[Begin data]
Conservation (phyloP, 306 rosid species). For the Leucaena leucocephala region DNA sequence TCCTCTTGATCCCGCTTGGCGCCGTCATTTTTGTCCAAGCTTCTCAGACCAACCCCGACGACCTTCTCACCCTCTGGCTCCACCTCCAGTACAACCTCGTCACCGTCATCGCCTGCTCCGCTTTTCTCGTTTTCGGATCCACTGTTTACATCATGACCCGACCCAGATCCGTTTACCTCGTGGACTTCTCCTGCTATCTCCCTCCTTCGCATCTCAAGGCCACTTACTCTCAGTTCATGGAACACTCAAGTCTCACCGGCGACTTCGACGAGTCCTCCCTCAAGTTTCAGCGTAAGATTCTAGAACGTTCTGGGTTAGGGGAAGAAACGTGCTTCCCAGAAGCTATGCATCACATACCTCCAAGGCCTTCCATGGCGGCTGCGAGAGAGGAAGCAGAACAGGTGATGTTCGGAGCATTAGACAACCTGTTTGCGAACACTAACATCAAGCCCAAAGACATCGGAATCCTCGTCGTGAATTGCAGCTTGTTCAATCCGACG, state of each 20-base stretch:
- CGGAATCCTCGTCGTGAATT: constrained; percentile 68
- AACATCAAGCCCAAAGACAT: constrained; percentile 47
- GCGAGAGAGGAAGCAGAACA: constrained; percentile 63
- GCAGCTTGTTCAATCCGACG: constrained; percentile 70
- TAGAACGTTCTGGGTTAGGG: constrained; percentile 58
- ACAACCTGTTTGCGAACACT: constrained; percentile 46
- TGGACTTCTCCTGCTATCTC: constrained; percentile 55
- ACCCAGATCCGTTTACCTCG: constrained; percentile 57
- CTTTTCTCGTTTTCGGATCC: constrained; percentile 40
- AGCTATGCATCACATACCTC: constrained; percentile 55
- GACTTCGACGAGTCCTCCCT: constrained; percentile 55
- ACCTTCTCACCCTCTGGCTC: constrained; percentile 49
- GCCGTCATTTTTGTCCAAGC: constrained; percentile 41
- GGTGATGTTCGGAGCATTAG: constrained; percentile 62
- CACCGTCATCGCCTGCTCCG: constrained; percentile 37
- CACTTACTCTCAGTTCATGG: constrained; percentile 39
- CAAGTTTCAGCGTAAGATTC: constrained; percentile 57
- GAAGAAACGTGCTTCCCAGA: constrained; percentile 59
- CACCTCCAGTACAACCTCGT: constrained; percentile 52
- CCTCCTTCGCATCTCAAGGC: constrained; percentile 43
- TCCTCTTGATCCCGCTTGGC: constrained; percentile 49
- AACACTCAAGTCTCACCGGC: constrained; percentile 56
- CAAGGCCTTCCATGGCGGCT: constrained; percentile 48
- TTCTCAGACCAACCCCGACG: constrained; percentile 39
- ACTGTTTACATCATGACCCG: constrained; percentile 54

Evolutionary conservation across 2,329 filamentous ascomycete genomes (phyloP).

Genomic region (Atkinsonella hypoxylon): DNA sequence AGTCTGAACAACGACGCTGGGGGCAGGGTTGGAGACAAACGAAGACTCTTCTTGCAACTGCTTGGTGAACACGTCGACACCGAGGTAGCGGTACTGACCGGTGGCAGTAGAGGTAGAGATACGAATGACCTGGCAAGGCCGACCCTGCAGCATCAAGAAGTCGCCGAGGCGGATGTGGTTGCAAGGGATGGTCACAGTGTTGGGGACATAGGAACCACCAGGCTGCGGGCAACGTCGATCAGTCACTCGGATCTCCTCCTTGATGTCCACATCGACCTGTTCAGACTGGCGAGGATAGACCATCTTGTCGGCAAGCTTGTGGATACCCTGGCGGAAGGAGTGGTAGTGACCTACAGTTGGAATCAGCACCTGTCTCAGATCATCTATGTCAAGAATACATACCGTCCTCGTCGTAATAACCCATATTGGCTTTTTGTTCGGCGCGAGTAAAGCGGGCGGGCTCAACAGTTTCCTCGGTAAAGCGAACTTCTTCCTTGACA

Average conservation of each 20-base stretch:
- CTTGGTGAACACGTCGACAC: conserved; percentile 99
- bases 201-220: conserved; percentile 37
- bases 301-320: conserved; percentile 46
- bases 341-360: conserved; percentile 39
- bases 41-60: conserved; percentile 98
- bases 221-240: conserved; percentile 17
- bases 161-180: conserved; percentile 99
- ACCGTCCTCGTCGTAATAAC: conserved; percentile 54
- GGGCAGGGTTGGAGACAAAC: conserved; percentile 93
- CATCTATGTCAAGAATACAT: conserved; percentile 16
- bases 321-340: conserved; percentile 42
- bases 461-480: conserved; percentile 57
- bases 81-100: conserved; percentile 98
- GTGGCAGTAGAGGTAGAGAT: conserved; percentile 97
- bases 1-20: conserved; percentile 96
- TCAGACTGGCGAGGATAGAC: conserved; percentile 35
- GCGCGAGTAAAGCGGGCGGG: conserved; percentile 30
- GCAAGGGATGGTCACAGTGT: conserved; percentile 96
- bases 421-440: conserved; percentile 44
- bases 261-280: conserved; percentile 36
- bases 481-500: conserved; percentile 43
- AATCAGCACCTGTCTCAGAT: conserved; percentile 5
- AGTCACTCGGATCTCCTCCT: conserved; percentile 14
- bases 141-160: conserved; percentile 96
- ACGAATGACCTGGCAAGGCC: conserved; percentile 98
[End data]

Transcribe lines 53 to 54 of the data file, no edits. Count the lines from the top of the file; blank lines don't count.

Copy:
- bases 141-160: conserved; percentile 96
- ACGAATGACCTGGCAAGGCC: conserved; percentile 98